Art in Focus: Mick O’Dea – Robert Pinsky
The artist painted the poet’s portrait during his Kilkenny Arts Festival residency
Robert Pinsky, painted by Mick O’Dea in 2015: the artist is known for the conversational informality of his approach
What is it? A portrait of the American poet Robert Pinsky painted by Mick O’Dea during Kilkenny Arts Festival in 2015.
How was it done? Over three years O’Dea took on an unusual challenge, agreeing to be the festival’s artist in residence. It was a time when, under the artistic direction of Eugene Downes, the festival stepped away from being all things for everyone and reconnected with its musical roots. But one nonmusical strand continued to flourish: the literary, embracing fiction, poetry, commentary and history. O’Dea’s brief was to make portraits of many of the musical and literary participants when they visited Kilkenny, and he amassed quite an inventory of portraits of cultural figures, both Irish and international. Among the subjects are the novelists Yiyun Li and Colm Tóibín, the poets Paula Meehan and Paul Muldoon, the musicians Martin Hayes and Dennis Cahill, Maighread and Tríona Ní Dhomhnaill and Iarla Ó Lionáird, the actors Marie Mullen, Stephen Rea and Simon Callow, the archivist and writer Catriona Crowe and the psychiatrist Ivor Browne.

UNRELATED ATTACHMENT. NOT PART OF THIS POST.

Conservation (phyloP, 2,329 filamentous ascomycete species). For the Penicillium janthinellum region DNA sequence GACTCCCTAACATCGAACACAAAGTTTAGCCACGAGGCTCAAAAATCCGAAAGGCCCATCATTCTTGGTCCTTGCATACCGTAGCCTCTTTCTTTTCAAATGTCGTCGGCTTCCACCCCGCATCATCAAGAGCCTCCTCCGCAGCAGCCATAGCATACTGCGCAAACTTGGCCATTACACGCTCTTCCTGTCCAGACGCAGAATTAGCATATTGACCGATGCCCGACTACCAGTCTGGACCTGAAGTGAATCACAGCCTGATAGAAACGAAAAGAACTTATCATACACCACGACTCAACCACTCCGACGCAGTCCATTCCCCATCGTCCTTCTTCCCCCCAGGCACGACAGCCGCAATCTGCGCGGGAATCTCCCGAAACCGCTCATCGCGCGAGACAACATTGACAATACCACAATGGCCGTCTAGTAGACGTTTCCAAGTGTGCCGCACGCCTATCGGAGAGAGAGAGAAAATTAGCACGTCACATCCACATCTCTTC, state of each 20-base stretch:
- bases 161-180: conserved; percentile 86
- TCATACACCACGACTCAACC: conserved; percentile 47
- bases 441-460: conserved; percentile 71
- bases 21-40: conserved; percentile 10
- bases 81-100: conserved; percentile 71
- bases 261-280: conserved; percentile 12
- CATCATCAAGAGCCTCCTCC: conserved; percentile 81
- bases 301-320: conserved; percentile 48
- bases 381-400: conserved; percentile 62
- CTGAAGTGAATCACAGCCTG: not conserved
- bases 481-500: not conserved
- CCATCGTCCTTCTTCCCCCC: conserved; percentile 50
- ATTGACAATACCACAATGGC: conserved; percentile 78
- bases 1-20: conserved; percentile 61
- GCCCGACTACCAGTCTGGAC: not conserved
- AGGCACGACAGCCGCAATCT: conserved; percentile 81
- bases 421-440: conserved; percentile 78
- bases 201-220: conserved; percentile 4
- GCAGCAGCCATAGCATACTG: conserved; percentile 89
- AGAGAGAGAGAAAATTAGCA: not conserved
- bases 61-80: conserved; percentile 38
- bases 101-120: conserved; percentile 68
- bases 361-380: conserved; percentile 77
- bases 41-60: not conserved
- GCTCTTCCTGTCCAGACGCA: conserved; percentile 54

Where can I see it? The painting is included in Kilkenny Festival Portraits, 2015-17, at the Kevin Kavanagh Gallery, in Dublin, until June 30th.
Is it a typical work by the artist? Yes and no. On the one hand O’Dea is a portrait painter of long standing, known for what might be termed the conversational informality of his approach, a relaxed, candid engagement with the sitter. On the other, he does not habitually work, as he did in Kilkenny, in a theatre-like setting in the presence of sizeable public audience and, more often than not, while maintaining a lively conversational commentary involving audience, artist and sitter – performance art in the high-wire sense of the term.
Born in Ennis, Co Clare, O’Dea became fascinated by the process of drawing early on, and that fascination has never diminished. Some years ago, working to complete an MFA in Barcelona, he looked at changing the direction of his work, experimenting with a more sculptural, even conceptual approach. It was, to some degree, a diversion. He remains at heart committed to drawing and painting in a more traditional sense, making representational work in the areas of portraiture, interiors and landscape.
Drawing is the armature on which his paintings are built, and the overall effect is usually vivid, direct and lively. He did, ambitiously and very effectively, make a series of large paintings based on documentation from the Easter Rising and the War of Independence (including some fine sculptural pieces), but for the most part he tends to prefer working with a subject matter that is directly in front of him, be that a person, place or thing.
He brings formidable energy and determination to all of his projects. Even so, the multiple demands of the Kilkenny Festival residencies were exceptional.